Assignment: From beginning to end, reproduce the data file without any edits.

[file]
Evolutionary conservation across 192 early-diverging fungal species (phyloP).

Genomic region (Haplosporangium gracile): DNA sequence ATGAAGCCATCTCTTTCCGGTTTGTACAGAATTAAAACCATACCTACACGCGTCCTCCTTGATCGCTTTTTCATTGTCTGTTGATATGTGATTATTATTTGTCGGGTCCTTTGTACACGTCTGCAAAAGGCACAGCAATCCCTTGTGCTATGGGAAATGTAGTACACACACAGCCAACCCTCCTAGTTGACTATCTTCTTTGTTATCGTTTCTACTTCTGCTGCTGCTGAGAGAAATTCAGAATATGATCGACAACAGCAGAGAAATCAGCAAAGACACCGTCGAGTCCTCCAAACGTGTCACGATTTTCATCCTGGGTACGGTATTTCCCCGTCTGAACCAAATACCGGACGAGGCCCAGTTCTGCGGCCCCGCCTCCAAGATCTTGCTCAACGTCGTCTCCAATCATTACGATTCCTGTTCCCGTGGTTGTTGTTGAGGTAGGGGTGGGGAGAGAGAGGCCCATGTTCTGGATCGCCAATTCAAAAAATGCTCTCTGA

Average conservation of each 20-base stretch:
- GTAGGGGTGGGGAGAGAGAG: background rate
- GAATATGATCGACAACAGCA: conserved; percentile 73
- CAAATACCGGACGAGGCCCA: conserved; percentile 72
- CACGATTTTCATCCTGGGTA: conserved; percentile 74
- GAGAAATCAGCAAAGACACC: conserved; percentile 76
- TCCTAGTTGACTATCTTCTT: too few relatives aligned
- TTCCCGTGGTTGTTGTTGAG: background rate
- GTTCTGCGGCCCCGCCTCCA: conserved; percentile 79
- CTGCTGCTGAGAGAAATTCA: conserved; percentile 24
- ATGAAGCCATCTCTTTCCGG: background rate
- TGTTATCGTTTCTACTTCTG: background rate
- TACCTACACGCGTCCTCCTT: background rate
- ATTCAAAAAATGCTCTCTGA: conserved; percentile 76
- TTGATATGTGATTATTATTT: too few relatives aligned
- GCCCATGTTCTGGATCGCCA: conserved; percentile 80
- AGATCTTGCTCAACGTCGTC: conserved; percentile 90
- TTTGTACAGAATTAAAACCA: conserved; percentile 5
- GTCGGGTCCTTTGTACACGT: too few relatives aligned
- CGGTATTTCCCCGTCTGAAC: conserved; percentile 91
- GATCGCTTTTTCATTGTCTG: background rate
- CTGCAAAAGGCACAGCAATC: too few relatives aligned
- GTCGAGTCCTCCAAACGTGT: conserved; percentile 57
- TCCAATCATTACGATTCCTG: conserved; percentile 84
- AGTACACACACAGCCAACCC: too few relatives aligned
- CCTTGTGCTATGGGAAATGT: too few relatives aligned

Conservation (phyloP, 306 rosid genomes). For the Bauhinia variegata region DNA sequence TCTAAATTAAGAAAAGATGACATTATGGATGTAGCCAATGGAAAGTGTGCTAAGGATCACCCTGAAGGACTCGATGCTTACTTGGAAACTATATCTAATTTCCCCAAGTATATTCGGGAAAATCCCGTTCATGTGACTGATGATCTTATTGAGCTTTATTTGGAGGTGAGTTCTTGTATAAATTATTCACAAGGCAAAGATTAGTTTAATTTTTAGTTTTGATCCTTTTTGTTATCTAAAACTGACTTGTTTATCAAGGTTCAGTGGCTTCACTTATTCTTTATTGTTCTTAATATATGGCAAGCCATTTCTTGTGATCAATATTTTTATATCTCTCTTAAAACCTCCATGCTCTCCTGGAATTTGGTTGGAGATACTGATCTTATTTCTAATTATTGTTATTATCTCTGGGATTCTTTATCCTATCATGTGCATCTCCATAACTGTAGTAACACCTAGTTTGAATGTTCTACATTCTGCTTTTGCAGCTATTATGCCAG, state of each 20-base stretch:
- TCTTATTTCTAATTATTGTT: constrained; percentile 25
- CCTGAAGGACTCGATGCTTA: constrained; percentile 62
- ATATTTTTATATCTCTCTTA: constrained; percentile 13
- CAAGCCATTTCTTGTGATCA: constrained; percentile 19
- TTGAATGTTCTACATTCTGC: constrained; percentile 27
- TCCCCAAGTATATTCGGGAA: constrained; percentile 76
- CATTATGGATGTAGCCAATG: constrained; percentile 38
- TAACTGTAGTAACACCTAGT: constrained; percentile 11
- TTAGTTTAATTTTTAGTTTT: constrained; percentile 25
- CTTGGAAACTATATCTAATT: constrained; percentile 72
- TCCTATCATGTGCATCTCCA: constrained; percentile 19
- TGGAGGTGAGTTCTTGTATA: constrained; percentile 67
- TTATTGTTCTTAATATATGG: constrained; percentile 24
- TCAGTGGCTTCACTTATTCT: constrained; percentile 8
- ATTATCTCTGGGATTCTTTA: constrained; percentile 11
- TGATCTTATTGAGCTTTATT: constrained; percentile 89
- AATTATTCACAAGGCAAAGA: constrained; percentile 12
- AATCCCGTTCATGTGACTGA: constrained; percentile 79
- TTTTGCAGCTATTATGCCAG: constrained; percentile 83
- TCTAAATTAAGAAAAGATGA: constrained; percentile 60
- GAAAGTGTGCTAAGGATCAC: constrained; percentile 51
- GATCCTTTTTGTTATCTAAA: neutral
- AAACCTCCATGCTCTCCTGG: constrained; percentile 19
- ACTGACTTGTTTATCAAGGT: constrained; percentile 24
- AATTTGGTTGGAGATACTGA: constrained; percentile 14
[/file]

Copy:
Evolutionary conservation across 192 early-diverging fungal species (phyloP).

Genomic region (Haplosporangium gracile): DNA sequence ATGAAGCCATCTCTTTCCGGTTTGTACAGAATTAAAACCATACCTACACGCGTCCTCCTTGATCGCTTTTTCATTGTCTGTTGATATGTGATTATTATTTGTCGGGTCCTTTGTACACGTCTGCAAAAGGCACAGCAATCCCTTGTGCTATGGGAAATGTAGTACACACACAGCCAACCCTCCTAGTTGACTATCTTCTTTGTTATCGTTTCTACTTCTGCTGCTGCTGAGAGAAATTCAGAATATGATCGACAACAGCAGAGAAATCAGCAAAGACACCGTCGAGTCCTCCAAACGTGTCACGATTTTCATCCTGGGTACGGTATTTCCCCGTCTGAACCAAATACCGGACGAGGCCCAGTTCTGCGGCCCCGCCTCCAAGATCTTGCTCAACGTCGTCTCCAATCATTACGATTCCTGTTCCCGTGGTTGTTGTTGAGGTAGGGGTGGGGAGAGAGAGGCCCATGTTCTGGATCGCCAATTCAAAAAATGCTCTCTGA

Average conservation of each 20-base stretch:
- GTAGGGGTGGGGAGAGAGAG: background rate
- GAATATGATCGACAACAGCA: conserved; percentile 73
- CAAATACCGGACGAGGCCCA: conserved; percentile 72
- CACGATTTTCATCCTGGGTA: conserved; percentile 74
- GAGAAATCAGCAAAGACACC: conserved; percentile 76
- TCCTAGTTGACTATCTTCTT: too few relatives aligned
- TTCCCGTGGTTGTTGTTGAG: background rate
- GTTCTGCGGCCCCGCCTCCA: conserved; percentile 79
- CTGCTGCTGAGAGAAATTCA: conserved; percentile 24
- ATGAAGCCATCTCTTTCCGG: background rate
- TGTTATCGTTTCTACTTCTG: background rate
- TACCTACACGCGTCCTCCTT: background rate
- ATTCAAAAAATGCTCTCTGA: conserved; percentile 76
- TTGATATGTGATTATTATTT: too few relatives aligned
- GCCCATGTTCTGGATCGCCA: conserved; percentile 80
- AGATCTTGCTCAACGTCGTC: conserved; percentile 90
- TTTGTACAGAATTAAAACCA: conserved; percentile 5
- GTCGGGTCCTTTGTACACGT: too few relatives aligned
- CGGTATTTCCCCGTCTGAAC: conserved; percentile 91
- GATCGCTTTTTCATTGTCTG: background rate
- CTGCAAAAGGCACAGCAATC: too few relatives aligned
- GTCGAGTCCTCCAAACGTGT: conserved; percentile 57
- TCCAATCATTACGATTCCTG: conserved; percentile 84
- AGTACACACACAGCCAACCC: too few relatives aligned
- CCTTGTGCTATGGGAAATGT: too few relatives aligned

Conservation (phyloP, 306 rosid genomes). For the Bauhinia variegata region DNA sequence TCTAAATTAAGAAAAGATGACATTATGGATGTAGCCAATGGAAAGTGTGCTAAGGATCACCCTGAAGGACTCGATGCTTACTTGGAAACTATATCTAATTTCCCCAAGTATATTCGGGAAAATCCCGTTCATGTGACTGATGATCTTATTGAGCTTTATTTGGAGGTGAGTTCTTGTATAAATTATTCACAAGGCAAAGATTAGTTTAATTTTTAGTTTTGATCCTTTTTGTTATCTAAAACTGACTTGTTTATCAAGGTTCAGTGGCTTCACTTATTCTTTATTGTTCTTAATATATGGCAAGCCATTTCTTGTGATCAATATTTTTATATCTCTCTTAAAACCTCCATGCTCTCCTGGAATTTGGTTGGAGATACTGATCTTATTTCTAATTATTGTTATTATCTCTGGGATTCTTTATCCTATCATGTGCATCTCCATAACTGTAGTAACACCTAGTTTGAATGTTCTACATTCTGCTTTTGCAGCTATTATGCCAG, state of each 20-base stretch:
- TCTTATTTCTAATTATTGTT: constrained; percentile 25
- CCTGAAGGACTCGATGCTTA: constrained; percentile 62
- ATATTTTTATATCTCTCTTA: constrained; percentile 13
- CAAGCCATTTCTTGTGATCA: constrained; percentile 19
- TTGAATGTTCTACATTCTGC: constrained; percentile 27
- TCCCCAAGTATATTCGGGAA: constrained; percentile 76
- CATTATGGATGTAGCCAATG: constrained; percentile 38
- TAACTGTAGTAACACCTAGT: constrained; percentile 11
- TTAGTTTAATTTTTAGTTTT: constrained; percentile 25
- CTTGGAAACTATATCTAATT: constrained; percentile 72
- TCCTATCATGTGCATCTCCA: constrained; percentile 19
- TGGAGGTGAGTTCTTGTATA: constrained; percentile 67
- TTATTGTTCTTAATATATGG: constrained; percentile 24
- TCAGTGGCTTCACTTATTCT: constrained; percentile 8
- ATTATCTCTGGGATTCTTTA: constrained; percentile 11
- TGATCTTATTGAGCTTTATT: constrained; percentile 89
- AATTATTCACAAGGCAAAGA: constrained; percentile 12
- AATCCCGTTCATGTGACTGA: constrained; percentile 79
- TTTTGCAGCTATTATGCCAG: constrained; percentile 83
- TCTAAATTAAGAAAAGATGA: constrained; percentile 60
- GAAAGTGTGCTAAGGATCAC: constrained; percentile 51
- GATCCTTTTTGTTATCTAAA: neutral
- AAACCTCCATGCTCTCCTGG: constrained; percentile 19
- ACTGACTTGTTTATCAAGGT: constrained; percentile 24
- AATTTGGTTGGAGATACTGA: constrained; percentile 14